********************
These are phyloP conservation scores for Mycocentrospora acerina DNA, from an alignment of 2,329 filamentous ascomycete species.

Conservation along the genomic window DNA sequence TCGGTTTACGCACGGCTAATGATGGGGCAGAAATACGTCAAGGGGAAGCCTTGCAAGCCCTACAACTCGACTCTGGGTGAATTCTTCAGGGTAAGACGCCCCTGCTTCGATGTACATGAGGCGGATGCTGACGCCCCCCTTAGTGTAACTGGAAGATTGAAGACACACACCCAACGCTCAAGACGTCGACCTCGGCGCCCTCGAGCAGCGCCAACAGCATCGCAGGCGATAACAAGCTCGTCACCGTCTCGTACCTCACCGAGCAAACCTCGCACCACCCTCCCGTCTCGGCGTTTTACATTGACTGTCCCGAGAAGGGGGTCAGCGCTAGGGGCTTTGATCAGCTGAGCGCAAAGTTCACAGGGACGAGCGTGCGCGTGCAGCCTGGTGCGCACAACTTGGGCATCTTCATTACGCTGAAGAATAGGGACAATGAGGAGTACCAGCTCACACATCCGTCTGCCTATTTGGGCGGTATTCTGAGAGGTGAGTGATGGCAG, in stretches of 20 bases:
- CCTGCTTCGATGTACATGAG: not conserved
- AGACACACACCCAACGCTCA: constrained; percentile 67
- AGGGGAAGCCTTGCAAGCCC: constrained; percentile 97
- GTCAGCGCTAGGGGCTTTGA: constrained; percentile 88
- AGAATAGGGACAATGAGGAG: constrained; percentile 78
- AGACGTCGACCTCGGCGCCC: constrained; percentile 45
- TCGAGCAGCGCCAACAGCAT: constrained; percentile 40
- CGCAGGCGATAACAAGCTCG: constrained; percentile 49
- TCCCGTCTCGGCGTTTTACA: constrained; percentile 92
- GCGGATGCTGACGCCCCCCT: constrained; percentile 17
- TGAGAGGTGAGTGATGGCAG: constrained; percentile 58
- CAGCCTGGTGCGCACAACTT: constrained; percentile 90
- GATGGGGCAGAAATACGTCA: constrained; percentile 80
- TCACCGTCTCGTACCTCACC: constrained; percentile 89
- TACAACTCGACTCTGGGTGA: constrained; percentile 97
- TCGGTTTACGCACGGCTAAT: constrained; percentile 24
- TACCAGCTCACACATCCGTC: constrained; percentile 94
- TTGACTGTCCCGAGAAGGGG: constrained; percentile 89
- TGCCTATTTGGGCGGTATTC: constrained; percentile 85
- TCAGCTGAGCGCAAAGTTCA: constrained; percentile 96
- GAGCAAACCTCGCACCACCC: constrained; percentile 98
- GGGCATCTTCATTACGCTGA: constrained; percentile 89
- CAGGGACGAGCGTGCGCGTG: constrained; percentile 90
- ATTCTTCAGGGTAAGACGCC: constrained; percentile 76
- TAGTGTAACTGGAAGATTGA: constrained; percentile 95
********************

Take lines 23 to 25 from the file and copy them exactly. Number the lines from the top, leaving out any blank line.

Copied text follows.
- GAGCAAACCTCGCACCACCC: constrained; percentile 98
- GGGCATCTTCATTACGCTGA: constrained; percentile 89
- CAGGGACGAGCGTGCGCGTG: constrained; percentile 90